So that voltage is high voltage. So anything-- typically, usually around greater than 50 volts is considered high voltage. But the high voltage I'm talking about here is even extensively beyond 50 volts. So it's not just the power transfer, but also the voltage that's of significance.
So it's very important that when humans or when any other communication peripherals or any intelligence systems are interacting with such ecosystems, it's very important to make sure that there is some kind of a barrier that has all these issues that it's isolated from. In other words, you want the isolation to kind of give you the high voltage in a separate ground, versus going on at the load, and that's kind of what the underlying factor is about isolation.
So with that being said, let me kind of now jump into the key features of an isolated driver, so that kind of puts all these things together. So main thing, as I said, you're going to see the two key focus areas in trends that's going to be part of the key requirements for an isolated driver.
First is the high working voltage. What that means is the driver needs to handle any high bus voltage such as could be a 400 volt, 600 volt, or 1,500 volt. These are typically coming from applications that's having those kind of voltage input requirements, and even-- perhaps even output. So the driver needs to handle at least beyond that, well, that voltage. So that's the working voltage.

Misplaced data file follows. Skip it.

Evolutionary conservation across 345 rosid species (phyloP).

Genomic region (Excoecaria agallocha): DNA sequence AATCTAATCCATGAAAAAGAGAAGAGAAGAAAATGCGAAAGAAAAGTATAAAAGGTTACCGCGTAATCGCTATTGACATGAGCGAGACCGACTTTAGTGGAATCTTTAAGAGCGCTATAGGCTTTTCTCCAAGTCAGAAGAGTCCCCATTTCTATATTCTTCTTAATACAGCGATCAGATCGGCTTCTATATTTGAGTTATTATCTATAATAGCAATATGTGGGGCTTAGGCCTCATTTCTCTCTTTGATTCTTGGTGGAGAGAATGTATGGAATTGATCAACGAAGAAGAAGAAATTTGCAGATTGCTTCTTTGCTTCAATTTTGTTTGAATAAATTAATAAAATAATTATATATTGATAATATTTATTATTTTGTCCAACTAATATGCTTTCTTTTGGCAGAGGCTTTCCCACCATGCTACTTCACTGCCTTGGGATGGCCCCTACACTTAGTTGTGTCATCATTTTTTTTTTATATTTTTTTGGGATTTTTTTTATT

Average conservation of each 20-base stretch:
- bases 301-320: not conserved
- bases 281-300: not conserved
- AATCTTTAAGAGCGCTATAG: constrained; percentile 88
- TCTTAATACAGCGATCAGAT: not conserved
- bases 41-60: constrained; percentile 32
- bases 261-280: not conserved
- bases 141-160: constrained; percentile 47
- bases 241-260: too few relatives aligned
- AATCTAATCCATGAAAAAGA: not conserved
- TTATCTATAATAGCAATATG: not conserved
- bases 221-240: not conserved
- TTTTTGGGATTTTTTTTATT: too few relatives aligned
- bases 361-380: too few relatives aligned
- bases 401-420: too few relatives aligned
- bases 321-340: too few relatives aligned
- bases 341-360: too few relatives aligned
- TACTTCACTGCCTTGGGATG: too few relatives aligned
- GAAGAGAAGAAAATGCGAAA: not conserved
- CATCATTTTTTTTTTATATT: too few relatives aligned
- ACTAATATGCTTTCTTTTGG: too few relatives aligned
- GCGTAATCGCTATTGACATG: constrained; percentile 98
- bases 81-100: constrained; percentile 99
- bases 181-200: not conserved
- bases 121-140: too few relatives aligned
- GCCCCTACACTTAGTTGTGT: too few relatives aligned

Second thing is that drive strength. So a driver is something, fundamentally, that's a device that takes all the signals from a controller and turns on or off a power device. And the whole idea is that if you think about a power system, it's basically a topology, and that topology is essentially transferring power from the input to the power output, ideally at 100% efficiency. Right?